The cyberattack that infected hundreds of thousands of computers worldwide was "highly likely" to have originated with Lazarus, a hacking group linked to the reclusive state, Symantec said. The software used was virtually identical to versions employed in attacks earlier this year attributed to the same agency, the company said in a report late Monday.
FireEye on Tuesday agreed WannaCry shared unique code with malware previously linked to North Korea. "The shared code likely means that, at a minimum, WannaCry operators share software development resources with North Korean espionage operators," Ben Read, a FireEye analyst, said in an emailed statement.
North Korean diplomats and official media have denied in recent days that the country played any role in the attacks.
WannaCry, the malware behind a global cyberattack dubbed "unprecedented" by Europol, infected an estimated 200,000 computers worldwide, infiltrating global institutions from the the U.K.'s National Health Service to FedEx Corp. and PetroChina Co. It gave its victims 72 hours to pay typically $300 in bitcoin or risk permanent loss of data. As of last Friday however, the estimated total amount of ransom paid failed to hit six figures.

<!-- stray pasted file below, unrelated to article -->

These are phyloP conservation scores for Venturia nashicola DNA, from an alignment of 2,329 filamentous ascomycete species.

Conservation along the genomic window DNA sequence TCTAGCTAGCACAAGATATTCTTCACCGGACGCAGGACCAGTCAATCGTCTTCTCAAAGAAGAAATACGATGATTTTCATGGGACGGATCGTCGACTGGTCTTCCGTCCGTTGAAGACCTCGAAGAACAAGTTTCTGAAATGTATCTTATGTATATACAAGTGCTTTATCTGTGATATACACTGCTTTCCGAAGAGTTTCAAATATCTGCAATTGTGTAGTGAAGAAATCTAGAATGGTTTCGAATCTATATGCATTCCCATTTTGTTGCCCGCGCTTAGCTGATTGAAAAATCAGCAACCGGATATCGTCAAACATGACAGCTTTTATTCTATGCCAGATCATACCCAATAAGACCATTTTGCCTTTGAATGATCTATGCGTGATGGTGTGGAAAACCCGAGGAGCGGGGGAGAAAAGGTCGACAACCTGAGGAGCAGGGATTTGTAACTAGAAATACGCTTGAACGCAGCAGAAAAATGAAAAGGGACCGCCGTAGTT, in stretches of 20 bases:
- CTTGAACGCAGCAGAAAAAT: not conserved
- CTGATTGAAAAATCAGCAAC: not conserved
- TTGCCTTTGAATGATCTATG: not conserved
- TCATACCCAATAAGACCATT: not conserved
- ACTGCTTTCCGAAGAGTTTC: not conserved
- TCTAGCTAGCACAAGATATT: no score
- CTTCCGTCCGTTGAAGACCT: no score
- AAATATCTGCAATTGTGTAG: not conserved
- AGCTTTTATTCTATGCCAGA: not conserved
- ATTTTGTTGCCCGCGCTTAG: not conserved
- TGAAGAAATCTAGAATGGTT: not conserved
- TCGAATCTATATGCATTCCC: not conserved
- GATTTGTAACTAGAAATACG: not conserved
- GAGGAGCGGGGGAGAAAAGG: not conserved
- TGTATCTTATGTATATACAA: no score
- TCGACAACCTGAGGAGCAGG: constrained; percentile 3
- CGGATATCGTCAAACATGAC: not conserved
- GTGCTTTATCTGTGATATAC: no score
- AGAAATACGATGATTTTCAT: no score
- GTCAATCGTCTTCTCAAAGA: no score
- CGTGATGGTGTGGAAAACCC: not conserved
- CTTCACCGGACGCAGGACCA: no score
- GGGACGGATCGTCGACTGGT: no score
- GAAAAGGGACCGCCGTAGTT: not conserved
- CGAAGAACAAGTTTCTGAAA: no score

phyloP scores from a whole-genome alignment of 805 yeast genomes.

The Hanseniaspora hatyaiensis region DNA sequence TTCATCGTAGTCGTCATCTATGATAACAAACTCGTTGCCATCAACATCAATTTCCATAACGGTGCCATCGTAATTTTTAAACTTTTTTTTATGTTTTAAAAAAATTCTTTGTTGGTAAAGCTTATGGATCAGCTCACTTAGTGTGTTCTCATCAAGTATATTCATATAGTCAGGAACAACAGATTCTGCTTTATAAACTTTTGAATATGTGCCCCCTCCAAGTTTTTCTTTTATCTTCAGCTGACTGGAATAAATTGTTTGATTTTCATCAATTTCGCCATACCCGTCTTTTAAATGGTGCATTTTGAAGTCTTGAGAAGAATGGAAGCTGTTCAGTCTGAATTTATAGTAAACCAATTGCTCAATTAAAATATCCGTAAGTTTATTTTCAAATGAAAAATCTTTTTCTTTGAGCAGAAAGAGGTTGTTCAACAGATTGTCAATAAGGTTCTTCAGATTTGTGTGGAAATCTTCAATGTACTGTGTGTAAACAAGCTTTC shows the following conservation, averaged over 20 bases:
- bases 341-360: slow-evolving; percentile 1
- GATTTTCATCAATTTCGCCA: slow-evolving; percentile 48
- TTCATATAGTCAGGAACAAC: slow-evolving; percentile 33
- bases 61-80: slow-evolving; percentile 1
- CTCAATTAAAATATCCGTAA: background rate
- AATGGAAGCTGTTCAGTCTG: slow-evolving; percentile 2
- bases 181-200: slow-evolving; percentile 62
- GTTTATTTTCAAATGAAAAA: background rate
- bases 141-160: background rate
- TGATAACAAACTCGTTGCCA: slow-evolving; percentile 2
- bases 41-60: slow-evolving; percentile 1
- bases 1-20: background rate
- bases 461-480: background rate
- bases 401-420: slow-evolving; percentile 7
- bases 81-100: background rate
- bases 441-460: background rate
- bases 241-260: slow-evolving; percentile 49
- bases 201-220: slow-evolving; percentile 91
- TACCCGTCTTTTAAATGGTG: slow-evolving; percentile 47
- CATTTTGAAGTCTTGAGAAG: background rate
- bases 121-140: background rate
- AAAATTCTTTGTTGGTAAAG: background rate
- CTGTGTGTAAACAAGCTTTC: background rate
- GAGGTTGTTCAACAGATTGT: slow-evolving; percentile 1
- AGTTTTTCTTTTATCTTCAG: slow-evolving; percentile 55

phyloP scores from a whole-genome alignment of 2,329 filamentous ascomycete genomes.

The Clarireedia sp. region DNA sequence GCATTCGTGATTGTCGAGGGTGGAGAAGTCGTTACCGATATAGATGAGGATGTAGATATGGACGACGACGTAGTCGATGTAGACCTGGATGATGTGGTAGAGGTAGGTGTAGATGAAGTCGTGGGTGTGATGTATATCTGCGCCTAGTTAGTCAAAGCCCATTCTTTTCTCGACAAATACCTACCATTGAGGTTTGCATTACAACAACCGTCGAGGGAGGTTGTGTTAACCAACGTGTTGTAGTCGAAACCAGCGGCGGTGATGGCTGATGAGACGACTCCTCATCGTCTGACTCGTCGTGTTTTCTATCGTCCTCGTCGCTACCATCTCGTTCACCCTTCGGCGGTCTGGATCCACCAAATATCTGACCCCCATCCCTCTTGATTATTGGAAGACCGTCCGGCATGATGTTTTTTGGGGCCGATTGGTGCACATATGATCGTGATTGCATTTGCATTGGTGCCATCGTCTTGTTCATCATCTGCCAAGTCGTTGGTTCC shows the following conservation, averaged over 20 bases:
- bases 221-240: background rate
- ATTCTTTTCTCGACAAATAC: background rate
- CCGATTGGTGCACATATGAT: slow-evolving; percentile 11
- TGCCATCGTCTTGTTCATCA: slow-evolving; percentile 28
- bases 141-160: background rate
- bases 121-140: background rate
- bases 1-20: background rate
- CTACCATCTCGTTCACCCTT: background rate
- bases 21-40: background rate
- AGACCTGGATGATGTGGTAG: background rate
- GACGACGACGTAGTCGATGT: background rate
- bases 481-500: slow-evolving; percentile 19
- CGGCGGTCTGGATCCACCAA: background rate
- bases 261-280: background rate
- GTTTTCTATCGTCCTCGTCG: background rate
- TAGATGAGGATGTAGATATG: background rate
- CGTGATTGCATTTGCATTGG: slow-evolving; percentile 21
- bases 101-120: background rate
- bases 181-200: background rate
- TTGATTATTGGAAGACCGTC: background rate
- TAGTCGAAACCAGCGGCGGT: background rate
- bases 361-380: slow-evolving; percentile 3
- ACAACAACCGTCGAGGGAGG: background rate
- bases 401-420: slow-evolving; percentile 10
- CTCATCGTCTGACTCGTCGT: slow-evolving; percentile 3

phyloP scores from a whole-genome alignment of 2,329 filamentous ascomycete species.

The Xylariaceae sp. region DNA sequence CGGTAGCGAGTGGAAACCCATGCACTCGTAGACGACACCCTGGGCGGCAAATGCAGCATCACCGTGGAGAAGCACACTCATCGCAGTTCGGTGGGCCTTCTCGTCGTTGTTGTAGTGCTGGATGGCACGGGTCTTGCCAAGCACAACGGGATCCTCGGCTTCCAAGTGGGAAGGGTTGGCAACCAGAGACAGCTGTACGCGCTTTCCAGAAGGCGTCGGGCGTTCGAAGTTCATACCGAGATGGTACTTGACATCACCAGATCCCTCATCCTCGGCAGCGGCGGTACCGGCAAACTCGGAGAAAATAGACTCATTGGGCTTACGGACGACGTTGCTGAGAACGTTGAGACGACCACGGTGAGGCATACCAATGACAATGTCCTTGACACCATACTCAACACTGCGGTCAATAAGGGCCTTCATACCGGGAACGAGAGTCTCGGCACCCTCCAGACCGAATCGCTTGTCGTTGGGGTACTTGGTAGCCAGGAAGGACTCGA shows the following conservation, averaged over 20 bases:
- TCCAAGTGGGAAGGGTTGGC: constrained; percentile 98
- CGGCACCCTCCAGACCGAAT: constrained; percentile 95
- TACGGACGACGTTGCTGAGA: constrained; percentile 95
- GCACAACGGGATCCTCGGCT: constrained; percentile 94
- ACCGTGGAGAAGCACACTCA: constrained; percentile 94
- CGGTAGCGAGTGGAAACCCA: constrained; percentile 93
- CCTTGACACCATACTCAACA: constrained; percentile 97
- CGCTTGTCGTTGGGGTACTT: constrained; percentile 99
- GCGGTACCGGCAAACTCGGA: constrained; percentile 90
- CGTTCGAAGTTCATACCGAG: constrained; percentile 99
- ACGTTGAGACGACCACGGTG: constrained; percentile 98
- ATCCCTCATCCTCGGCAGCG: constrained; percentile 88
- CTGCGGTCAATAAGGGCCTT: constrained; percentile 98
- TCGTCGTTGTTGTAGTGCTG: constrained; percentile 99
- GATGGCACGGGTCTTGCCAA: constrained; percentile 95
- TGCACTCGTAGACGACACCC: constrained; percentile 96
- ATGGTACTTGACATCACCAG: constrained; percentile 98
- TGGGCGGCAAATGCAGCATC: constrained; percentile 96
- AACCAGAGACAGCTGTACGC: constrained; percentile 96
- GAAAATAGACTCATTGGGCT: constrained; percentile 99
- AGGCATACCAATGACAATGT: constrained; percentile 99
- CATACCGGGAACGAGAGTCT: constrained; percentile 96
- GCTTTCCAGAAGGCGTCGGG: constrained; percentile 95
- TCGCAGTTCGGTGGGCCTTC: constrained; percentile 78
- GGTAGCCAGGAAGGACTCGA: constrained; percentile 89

The initial attack was stifled when a security researcher disabled a key mechanism used by the worm to spread, but experts said the hackers were likely to mount a second attack because so many users of personal computers with Microsoft operating systems couldn't or didn't download a security patch released in March labeled "critical."
Other researchers have speculated that if the perpetrators were indeed North Korean, their intent may have been to cause a widespread internet outage to coincide with a scheduled missile test.
"Despite the links to Lazarus, the WannaCry attacks do not bear the hallmarks of a nation-state campaign but are more typical of a cybercrime campaign," Symantec wrote in its report.
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